Even worse, just four schools collectively charged VA (and taxpayers) $83 million in GI Bill benefits in 2017, and spent less than 10 percent of tuition on student instruction.7 In
2017 alone, they charged VA high tuition yet diverted more than 90 percent of GI Bill funds—nearly $75 million—away from veterans’ educations to inappropriate costs as late-night TV ads, and call centers set up to cold-call veterans and service members for additional recruitment to their school.

Just as the Committee previously limited public college charges to VA, it is important to ensure private colleges are not overcharging VA. The Committee should forbid colleges from charging VA more than twice what the college spends on student instruction. This can be accomplished without extra burden on the SAAs, by having schools report and attest to the percent of tuition they spend on instruction – information they already report each year to the Department of Education (ED) in the IPEDS Finance Survey.

We believe all members of the Committee can agree that schools should not charge VA
more than twice what the school spends on the veteran’s education.

Quality Control

Below we discuss why the proposed quality control metrics are important, in addition to a few other potentially helpful metrics:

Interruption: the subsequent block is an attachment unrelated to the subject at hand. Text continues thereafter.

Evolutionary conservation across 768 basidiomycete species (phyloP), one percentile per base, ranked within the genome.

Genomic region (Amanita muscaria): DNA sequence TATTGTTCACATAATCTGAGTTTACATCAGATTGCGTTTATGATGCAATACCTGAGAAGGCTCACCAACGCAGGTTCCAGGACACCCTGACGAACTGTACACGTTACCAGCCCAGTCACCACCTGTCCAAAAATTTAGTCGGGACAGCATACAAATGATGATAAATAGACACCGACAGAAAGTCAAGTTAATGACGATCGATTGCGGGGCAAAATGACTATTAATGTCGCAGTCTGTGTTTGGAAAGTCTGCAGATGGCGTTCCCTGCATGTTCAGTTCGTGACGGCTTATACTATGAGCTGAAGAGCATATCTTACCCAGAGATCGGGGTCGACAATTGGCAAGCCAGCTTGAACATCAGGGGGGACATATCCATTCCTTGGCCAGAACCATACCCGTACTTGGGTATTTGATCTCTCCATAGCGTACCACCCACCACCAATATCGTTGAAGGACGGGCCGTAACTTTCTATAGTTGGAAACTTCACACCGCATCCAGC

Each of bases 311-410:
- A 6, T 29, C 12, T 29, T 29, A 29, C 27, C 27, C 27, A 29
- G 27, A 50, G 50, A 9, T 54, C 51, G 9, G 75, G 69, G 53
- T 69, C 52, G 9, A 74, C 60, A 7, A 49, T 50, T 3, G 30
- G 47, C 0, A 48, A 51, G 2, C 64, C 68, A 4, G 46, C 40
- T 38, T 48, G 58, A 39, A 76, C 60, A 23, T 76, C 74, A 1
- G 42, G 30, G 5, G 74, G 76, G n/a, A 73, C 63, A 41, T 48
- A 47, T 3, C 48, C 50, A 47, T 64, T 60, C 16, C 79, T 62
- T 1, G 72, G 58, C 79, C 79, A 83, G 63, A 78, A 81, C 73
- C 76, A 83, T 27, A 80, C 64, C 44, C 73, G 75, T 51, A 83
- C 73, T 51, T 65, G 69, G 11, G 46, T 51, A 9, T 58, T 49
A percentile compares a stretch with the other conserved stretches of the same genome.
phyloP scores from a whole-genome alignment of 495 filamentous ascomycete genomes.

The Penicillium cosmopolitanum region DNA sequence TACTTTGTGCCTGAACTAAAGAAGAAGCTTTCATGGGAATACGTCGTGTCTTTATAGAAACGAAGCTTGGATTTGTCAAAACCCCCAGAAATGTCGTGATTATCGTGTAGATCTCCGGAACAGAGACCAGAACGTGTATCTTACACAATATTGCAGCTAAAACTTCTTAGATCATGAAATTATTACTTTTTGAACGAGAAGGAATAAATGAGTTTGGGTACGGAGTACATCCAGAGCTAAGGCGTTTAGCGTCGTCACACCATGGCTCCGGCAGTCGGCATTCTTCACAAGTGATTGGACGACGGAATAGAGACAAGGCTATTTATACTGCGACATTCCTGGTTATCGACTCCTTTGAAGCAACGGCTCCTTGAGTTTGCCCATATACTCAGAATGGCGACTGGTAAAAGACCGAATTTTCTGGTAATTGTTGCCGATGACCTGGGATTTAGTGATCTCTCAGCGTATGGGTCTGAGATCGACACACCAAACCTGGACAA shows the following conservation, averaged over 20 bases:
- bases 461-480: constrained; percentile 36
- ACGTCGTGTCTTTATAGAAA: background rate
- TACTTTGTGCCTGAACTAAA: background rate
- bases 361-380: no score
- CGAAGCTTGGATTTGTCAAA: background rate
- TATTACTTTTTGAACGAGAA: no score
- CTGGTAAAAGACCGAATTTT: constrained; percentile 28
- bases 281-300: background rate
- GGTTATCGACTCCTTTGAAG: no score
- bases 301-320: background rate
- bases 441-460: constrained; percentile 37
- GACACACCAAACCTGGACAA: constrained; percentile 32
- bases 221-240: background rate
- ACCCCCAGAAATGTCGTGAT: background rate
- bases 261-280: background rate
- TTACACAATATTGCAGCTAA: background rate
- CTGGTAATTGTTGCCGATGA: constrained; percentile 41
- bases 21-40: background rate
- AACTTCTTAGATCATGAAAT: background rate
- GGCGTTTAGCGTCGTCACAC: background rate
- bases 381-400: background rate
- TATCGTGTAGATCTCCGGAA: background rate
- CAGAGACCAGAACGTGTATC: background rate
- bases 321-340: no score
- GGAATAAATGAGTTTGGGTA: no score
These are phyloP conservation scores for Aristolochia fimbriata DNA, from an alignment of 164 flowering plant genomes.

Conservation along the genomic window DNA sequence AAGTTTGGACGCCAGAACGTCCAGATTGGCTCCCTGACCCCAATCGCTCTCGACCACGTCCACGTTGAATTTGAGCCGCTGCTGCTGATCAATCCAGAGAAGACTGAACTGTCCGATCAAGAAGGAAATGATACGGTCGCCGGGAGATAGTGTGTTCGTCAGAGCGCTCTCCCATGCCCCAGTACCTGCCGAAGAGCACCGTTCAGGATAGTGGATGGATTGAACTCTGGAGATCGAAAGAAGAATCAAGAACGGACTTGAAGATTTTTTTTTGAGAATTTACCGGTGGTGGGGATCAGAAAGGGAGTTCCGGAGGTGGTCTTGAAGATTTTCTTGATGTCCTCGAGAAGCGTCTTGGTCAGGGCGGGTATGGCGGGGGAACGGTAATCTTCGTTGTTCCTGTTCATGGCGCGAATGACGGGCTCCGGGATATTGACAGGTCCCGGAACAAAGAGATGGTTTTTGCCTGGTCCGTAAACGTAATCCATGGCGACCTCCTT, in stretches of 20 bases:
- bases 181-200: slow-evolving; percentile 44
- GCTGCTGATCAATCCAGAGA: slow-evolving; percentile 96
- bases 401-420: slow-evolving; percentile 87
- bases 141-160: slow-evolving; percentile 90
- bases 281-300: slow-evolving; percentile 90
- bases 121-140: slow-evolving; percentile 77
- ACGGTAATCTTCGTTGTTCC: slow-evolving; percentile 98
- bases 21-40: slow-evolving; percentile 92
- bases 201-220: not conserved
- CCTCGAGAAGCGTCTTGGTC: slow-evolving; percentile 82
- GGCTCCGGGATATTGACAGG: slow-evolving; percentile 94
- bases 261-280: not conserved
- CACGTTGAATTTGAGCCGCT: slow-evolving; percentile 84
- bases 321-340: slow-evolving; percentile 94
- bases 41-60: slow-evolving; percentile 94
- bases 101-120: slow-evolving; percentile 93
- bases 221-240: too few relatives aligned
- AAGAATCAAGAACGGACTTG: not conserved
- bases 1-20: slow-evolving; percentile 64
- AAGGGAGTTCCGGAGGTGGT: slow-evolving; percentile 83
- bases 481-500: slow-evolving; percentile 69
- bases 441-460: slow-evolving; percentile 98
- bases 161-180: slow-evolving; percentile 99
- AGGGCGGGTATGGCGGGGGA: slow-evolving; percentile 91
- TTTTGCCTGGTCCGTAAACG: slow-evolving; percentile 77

• Student Earnings. Earnings are the key measure of Return on Investment (ROI) for any taxpayer investment. ED publicly reports the median salaries of students after graduating or leaving a program. We support the Subcommittee’s emphasis on measuring graduates’ earnings. Specifically, we support the requirement that graduates earn more than the median salary of individuals 25-34 years of age in the local population who attended no postsecondary training. If most students who attended an institution earn the same or less than the median high school graduate in their State, then the institution has provided zero return on investment.
  • Student Debt. For schools that participate in federal student loan programs, the amount of loans borrowers hold is an important metric because the lowest quality colleges produce the most unpaid student debt and defaults. For example, the Subcommittee could reasonably conclude that a college fails students if at least one-third9 of its students cannot pay at least $1 of the principal of their federal student debt within three years of leaving school and entering repayment, or if their student debt levels exceed their earnings.